The interface between environment and conflict has gained traction in policy and security circles in recent times. Growing scholarly interest on the linkage stems from increasing awareness on the role climate change plays in precipitating resource contestations and conflict over depleting natural resources, particularly in poor regions. Such impacts sometimes result from secondary consequences of environmental decline and resources scarcity which give rise to stiff competitions over access to available resources.
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Library ResourceJournal Articles & BooksNovember, 2018South Africa, Nigeria
Library ResourceReports & ResearchOctober, 2016Burkina Faso, Ghana, Ivory Coast
This chapter is a case study that tests hypotheses in order to determine if political factors can reduce violence in cases of climate-change-induced or -aggravated agro-pastoral conflicts over natural resources. Three West African countries were selected because of their common socio-economic and environmental characteristics and because they host comparable farmer–herder conflicts: Burkina Faso, Côte d’Ivoire and Ghana. The level of farmer–herder conflicts is estimated to have risen between 1960 and 2000 in the three countries.
Library ResourceJournal Articles & BooksDecember, 2018Vietnam
We estimate whether a land reform program led to higher incomes for ethnic minority households. In 2002, in the Central Highlands of Vietnam, Program 132 directed the transfer of farm land to ethnic minority households that had less than one hectare of land. Using the 2002 Vietnam Household Living Standards Survey as a baseline, in 2008 we resurveyed over one-thousand households to provide a retrospective evaluation of the impact of their participation in Program 132.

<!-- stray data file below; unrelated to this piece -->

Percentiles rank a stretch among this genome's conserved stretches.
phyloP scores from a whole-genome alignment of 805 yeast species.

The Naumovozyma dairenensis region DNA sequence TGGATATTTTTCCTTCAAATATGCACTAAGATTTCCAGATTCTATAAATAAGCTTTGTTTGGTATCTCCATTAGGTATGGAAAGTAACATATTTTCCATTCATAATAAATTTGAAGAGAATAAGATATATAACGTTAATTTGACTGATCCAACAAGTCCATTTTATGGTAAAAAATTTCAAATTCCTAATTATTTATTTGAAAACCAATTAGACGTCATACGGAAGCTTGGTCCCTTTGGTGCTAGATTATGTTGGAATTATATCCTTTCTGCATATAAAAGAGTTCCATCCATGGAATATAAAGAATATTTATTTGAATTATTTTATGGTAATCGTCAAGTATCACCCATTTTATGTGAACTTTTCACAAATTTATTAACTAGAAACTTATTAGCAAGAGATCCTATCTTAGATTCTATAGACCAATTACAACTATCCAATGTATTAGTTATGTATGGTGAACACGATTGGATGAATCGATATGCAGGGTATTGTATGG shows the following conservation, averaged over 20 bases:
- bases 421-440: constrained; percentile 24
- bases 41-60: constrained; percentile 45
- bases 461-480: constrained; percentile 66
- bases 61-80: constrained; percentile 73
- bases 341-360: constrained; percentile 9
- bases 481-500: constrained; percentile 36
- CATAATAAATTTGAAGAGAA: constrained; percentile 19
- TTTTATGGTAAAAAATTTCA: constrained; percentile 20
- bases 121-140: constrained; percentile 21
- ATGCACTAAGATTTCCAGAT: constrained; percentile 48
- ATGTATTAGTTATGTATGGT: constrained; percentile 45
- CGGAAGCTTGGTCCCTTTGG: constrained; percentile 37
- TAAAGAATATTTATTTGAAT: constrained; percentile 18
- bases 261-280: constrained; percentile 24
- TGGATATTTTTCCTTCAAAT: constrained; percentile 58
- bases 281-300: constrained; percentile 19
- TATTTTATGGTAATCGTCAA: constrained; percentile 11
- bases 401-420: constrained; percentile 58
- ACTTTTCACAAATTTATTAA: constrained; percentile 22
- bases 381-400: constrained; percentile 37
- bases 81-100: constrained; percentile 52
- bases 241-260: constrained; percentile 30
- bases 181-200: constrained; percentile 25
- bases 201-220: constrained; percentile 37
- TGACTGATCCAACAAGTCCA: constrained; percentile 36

Library ResourceJournal Articles & BooksApril, 2016Kazakhstan, Kyrgyzstan, Tajikistan, Turkmenistan, Uzbekistan, Central Asia
Land degradation is a major challenge for agricultural and rural development
in Uzbekistan. Our research findings indicate that the costs of land
degradation in Uzbekistan are substantial; reaching about 0.85 billion USD annually
resulting from the loss of valuable land ecosystem services due to land use and
land cover changes alone between 2001 and 2009. On the other hand, economic
simulations also show that the returns from actions to address land degradation can
be four times higher their costs over a 30-year planning horizon, i.e. every dollar
Library ResourceJournal Articles & BooksApril, 2017China, Eastern Asia
Context: Recent conceptual developments in ecosystem services research have revealed the need to elucidate the complex and unintended relationships between humans and the environment if we are to better understand and manage ecosystem services in practice.
Objectives: This study aimed to develop a model that spatially represents a complex human–environment (H–E) system consisting of heterogeneous social–ecological components and feedback mechanisms at multiple scales, in order to assess multi-dimensional (spatial, temporal, and social) trade-offs in ecosystem services.